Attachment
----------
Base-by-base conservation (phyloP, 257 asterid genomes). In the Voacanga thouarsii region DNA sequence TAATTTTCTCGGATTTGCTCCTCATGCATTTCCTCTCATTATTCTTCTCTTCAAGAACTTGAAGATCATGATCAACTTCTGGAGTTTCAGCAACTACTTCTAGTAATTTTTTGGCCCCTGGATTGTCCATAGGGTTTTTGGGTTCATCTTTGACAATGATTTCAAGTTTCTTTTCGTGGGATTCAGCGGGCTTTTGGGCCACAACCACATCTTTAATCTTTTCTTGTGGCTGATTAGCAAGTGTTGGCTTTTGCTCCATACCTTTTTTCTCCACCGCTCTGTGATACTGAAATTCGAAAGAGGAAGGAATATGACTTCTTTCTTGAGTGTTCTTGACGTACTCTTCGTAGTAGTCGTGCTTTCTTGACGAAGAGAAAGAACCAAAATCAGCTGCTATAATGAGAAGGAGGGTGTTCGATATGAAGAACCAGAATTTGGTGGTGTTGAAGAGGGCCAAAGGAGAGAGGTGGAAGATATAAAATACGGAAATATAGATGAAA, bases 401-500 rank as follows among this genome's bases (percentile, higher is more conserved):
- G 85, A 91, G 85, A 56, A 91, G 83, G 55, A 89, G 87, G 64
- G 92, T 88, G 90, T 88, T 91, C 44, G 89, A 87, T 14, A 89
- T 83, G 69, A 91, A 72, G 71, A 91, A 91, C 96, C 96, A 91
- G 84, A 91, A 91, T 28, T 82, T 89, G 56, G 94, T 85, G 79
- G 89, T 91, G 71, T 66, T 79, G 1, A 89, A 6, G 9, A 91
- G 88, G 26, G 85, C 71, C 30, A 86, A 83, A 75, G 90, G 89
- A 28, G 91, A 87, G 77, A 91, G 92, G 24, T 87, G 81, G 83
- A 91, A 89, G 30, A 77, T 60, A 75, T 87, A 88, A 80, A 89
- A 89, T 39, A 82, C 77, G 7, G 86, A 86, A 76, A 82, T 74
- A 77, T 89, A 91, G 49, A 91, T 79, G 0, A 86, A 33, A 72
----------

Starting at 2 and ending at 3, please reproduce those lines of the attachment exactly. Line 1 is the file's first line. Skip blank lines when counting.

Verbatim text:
- G 85, A 91, G 85, A 56, A 91, G 83, G 55, A 89, G 87, G 64
- G 92, T 88, G 90, T 88, T 91, C 44, G 89, A 87, T 14, A 89